For millenia, human societies have been structured around power-law systems in which the vast majority of our ancestors found themselves constrained by law and custom. They had no choice about whether or not to have children, especially the women. Law and custom forced them into relationships, and forced them into arrangments that did not actually make many people happy. Our ancestors rarely had a wide variety of foods, and often didn't have enough.

Today, we have cooks and musicians. We have epicures and record collectors. We have folks who eat fast food and listen to whatever's on the radio. And there are even people who find giving a damn about food or music a chore and a bother.

We're going to need resources for all of these categories sexually. I, and I suspect Chan, and a lot of people who follow me, are in the first category. We like to create great sexual events. But we need a category for those people who just want to have sex without all the fuss and bother. And another for those who just want to get off.

Like I said, the Jam Session Model works for me... but I'm at one end of a spectrum of human sexuality. And not one anywhere near mainstream, sadly.




1 This is mostly due to Eleanor Roosevelt. America was just beginning to modernize: refrigerators and electric ovens were just beginning to infiltrate mid-size cities. America needed a program to teach women how to use these things. "Home Economics" was the art and discipline of using the home efficiently.
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bldrnrpdx From: bldrnrpdx Date: March 23rd, 2017 01:25 pm (UTC) (Link)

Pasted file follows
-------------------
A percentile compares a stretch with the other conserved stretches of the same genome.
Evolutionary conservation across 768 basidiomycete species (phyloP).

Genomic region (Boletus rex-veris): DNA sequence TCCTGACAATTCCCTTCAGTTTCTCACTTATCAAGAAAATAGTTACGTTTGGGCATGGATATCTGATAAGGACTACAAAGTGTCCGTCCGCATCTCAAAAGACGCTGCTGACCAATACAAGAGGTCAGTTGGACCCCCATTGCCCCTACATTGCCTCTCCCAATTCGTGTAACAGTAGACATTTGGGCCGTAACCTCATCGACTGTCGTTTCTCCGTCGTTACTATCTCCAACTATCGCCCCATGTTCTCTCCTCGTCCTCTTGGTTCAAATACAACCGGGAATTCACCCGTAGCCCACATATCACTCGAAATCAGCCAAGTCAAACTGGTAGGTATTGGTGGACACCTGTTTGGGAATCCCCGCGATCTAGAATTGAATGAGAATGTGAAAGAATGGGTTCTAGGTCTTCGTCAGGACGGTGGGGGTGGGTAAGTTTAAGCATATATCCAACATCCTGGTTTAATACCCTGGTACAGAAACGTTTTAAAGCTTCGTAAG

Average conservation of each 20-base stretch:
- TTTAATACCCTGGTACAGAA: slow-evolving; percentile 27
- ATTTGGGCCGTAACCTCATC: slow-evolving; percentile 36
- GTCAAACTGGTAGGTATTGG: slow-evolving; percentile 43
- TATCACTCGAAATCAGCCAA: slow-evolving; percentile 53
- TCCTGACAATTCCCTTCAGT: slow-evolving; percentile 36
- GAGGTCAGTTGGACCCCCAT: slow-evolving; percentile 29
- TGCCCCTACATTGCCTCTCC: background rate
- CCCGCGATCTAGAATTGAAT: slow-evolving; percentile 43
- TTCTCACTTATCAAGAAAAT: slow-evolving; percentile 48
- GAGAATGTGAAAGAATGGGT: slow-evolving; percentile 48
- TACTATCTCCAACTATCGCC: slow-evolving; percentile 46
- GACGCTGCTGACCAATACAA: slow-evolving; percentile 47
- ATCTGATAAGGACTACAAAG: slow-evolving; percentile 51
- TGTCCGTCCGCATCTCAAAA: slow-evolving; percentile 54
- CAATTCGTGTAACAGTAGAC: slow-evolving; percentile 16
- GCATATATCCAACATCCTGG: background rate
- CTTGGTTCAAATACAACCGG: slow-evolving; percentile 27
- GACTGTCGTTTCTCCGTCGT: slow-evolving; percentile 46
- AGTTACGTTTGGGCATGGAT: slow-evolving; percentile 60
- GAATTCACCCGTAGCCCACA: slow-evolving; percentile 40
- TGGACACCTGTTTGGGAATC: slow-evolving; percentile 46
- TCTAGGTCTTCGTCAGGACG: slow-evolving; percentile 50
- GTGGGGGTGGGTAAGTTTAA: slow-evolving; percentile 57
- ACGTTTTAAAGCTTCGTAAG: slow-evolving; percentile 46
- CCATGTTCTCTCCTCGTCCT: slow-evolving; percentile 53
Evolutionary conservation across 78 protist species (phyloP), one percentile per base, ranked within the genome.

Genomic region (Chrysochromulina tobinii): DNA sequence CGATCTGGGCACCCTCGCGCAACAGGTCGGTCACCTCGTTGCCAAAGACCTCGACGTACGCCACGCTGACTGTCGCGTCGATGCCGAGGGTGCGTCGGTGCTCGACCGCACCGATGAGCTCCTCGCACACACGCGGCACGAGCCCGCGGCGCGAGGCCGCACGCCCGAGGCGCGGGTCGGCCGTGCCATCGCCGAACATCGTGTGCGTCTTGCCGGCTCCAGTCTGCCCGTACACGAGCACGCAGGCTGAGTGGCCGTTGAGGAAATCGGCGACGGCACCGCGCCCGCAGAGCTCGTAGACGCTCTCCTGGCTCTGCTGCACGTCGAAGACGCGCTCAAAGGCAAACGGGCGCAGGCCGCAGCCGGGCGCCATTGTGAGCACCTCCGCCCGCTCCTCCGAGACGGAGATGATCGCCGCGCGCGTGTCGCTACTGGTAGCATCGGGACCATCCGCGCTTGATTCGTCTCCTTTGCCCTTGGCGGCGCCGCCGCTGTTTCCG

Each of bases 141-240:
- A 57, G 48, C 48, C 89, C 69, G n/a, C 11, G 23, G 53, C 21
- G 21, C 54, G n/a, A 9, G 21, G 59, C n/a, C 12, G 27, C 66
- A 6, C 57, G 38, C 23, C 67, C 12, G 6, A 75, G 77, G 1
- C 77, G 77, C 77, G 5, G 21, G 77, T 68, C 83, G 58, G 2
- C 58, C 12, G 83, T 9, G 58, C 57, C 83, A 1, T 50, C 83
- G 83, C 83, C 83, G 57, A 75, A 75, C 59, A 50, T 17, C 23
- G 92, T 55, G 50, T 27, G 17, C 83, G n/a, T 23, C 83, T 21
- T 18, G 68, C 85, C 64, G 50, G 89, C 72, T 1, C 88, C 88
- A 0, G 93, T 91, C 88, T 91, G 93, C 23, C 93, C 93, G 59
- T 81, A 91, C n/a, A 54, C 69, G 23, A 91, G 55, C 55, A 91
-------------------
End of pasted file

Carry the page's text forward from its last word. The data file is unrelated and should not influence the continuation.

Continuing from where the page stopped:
I remember Home Ec - I had two classes in Jr. High and one in High School. I'm so glad I didn't learn about sex from them. I'd already had a fair amount of exposure to and experience with cooking by the time I got to my Home Ec classes (hanging out with my mom and grandmothers in the kitchen, being allowed to participate in the cooking and sometimes the shopping, being allowed to try making some things on my own). In both settings of Home Ec, I was often told I was doing things wrong, or at the least inadequately, because I wasn't doing them with the same approach as my teachers. Not "well, that's another way to go about it", but I was *wrong*. For the final project in the High School class, we had to plan an "ethnic" meal, making the shopping list and then cooking the food. I decided to make a meal I'd had dozens of times when I was living in the Middle East. Unfortunately, my instructor was in charge of the shopping for all of the students, and was not just frugal but cheap and unbearably WASPish, which meant she either had no idea what half the things were on my shopping list or didn't have any idea how to find them (for instance, instead of pita/pocket bread, I got a weird white bread - not terribly useful for scooping, among other things). And then she had the nerve to grade me down for the flavors and textures not going well together. Fortunately for me, I'd already had enough experience in the kitchen with my family that I knew I liked cooking despite this woman carping at me all semester.